10 – The global pandemic forced the music industry to try innovative things. What do you think about private live zoom concerts?

I played Rock the Lockdown back in May and we had a few thousand people all rocking out to the set. I also did a US online tour in the summer which broadcast shows into the venues from my studio. I’ve been doing lots of interviews from Brazil to America, Australia, and the UK online which is ace as you don’t have to drive anywhere. Less hit on the climate and you can hit so many more people with a live stream if it’s set up properly.

Nothing will take the place of a jam in front of people, but I think the live stream is here to say alongside the live gig. I love technology though so it’s all good in my book. Be safe out there and looking forward to partying with you all soon!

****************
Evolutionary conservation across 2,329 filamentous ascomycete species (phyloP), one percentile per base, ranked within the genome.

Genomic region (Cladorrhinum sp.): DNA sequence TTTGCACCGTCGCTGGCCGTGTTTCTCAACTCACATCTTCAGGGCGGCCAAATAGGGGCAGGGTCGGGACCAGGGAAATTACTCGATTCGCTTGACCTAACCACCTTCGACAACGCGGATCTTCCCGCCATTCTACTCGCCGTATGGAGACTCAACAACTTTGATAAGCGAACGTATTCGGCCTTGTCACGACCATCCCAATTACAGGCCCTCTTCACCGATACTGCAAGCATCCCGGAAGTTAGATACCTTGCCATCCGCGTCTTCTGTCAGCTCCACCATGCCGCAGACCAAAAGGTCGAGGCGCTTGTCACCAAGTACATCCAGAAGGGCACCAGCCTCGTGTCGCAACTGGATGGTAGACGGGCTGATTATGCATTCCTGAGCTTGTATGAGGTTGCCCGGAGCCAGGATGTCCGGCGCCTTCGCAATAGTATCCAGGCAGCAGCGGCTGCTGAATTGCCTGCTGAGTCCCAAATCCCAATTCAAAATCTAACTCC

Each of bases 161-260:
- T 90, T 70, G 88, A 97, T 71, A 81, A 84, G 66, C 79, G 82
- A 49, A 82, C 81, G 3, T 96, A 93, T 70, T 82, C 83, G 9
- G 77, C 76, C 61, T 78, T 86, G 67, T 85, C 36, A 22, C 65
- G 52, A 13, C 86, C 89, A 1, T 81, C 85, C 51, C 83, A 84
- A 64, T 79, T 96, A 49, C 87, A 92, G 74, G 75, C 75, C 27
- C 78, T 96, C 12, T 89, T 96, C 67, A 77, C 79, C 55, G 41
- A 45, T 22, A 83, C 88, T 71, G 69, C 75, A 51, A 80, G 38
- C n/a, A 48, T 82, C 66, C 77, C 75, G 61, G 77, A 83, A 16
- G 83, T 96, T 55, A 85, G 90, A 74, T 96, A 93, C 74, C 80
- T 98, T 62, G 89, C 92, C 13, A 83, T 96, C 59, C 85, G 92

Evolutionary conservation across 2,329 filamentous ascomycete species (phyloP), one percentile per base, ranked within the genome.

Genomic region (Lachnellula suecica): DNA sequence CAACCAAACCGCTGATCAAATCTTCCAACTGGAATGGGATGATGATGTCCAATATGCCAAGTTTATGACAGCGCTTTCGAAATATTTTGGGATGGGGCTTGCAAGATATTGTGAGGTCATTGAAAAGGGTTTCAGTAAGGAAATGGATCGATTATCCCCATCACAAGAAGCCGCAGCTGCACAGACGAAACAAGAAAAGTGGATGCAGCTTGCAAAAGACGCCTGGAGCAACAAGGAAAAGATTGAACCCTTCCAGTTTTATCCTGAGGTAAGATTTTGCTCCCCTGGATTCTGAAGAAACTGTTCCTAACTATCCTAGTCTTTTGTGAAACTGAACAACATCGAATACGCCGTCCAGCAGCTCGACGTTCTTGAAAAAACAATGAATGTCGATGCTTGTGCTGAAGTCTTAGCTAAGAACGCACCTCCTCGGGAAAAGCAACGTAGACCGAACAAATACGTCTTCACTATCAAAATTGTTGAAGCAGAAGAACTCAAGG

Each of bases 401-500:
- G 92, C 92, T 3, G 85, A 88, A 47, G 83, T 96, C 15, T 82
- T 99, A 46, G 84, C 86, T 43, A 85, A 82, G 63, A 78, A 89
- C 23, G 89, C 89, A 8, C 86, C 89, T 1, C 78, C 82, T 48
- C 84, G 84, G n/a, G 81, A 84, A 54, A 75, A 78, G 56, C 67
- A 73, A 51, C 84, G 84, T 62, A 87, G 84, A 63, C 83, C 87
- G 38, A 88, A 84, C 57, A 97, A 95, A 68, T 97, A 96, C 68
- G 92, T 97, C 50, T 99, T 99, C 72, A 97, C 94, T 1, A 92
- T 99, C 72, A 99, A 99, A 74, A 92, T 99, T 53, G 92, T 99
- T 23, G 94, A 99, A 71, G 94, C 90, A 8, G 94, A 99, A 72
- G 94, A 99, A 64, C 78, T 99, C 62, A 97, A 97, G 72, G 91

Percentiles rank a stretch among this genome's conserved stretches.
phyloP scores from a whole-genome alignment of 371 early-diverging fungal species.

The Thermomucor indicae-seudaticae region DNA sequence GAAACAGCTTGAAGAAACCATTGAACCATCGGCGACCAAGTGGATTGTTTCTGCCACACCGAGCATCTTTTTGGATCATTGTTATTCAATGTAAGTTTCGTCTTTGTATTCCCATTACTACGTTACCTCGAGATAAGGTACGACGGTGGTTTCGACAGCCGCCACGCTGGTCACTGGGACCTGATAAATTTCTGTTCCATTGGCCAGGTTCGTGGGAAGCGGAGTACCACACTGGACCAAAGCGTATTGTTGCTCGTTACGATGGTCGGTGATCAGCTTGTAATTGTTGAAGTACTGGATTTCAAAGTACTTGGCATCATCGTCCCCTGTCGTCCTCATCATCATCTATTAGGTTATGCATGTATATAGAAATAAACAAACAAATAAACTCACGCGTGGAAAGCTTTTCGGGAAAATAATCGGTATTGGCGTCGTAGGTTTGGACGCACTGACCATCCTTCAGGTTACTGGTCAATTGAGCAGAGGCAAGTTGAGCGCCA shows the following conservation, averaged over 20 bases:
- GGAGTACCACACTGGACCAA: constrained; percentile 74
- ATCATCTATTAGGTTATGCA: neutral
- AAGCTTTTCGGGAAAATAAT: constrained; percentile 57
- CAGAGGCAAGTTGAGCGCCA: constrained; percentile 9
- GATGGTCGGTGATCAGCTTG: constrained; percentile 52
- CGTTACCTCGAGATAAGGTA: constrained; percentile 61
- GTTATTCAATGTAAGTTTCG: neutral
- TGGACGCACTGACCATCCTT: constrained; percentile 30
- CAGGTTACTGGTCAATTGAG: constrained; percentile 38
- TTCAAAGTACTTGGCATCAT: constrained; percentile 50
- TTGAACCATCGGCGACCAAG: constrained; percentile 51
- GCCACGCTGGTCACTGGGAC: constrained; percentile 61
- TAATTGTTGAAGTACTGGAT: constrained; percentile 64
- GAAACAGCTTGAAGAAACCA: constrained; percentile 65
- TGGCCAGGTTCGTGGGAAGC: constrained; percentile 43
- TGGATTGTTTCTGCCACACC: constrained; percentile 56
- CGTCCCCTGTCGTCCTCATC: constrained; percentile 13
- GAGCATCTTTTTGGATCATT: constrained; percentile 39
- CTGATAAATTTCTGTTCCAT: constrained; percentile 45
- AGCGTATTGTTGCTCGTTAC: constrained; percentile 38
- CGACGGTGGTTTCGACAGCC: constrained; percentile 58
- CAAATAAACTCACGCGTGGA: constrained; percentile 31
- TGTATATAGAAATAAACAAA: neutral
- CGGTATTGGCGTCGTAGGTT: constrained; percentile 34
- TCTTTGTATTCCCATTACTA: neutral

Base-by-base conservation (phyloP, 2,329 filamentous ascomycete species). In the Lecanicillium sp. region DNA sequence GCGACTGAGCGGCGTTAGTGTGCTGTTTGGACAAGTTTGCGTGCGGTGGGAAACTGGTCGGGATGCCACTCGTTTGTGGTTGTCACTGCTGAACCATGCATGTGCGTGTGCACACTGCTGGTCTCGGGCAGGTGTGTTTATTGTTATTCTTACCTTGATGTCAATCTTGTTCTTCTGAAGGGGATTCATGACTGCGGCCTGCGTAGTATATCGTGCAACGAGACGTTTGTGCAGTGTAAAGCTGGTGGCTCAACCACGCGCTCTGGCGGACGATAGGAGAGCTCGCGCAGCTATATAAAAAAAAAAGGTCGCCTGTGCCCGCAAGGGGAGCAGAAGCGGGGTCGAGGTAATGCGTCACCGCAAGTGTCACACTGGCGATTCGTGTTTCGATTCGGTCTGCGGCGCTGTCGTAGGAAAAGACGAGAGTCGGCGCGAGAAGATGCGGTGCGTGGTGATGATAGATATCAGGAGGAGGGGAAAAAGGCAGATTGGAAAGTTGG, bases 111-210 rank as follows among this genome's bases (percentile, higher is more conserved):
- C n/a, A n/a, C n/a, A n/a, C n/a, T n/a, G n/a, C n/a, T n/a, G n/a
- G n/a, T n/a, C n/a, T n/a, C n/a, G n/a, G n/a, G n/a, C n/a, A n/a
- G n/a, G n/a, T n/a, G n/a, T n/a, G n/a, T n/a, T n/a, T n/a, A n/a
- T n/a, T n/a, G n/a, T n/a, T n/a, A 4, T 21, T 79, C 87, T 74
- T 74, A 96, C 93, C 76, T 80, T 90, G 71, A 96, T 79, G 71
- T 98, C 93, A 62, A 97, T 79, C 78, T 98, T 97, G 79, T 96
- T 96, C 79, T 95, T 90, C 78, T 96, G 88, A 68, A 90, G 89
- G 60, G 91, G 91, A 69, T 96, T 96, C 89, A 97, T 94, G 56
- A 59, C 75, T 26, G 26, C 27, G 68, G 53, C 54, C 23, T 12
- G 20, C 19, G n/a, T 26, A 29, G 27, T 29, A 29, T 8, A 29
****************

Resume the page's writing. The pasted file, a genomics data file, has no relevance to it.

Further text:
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Quickfire Interview With: SOUNDQ

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SOUNDQ Interview

Hailing from Krakow, the cultural capital of Poland, Kuba Kubica aka SOUNDQ carries the flag of innovation when it comes to producing electronic music. The interview below is very clear and gives you a deep insight into his art. Scroll down to read his answers.

1 – You’ve been composing songs since…

Year 2000. The year when computer records got screwed by the two 0s was the year when I started programming a dodgy Korg workstation.

2 – You got involved in the music realm because…

I found it liberating not to have to depict anything. To be able to express what I feel without saying or drawing what it was.

3 – Your sound is…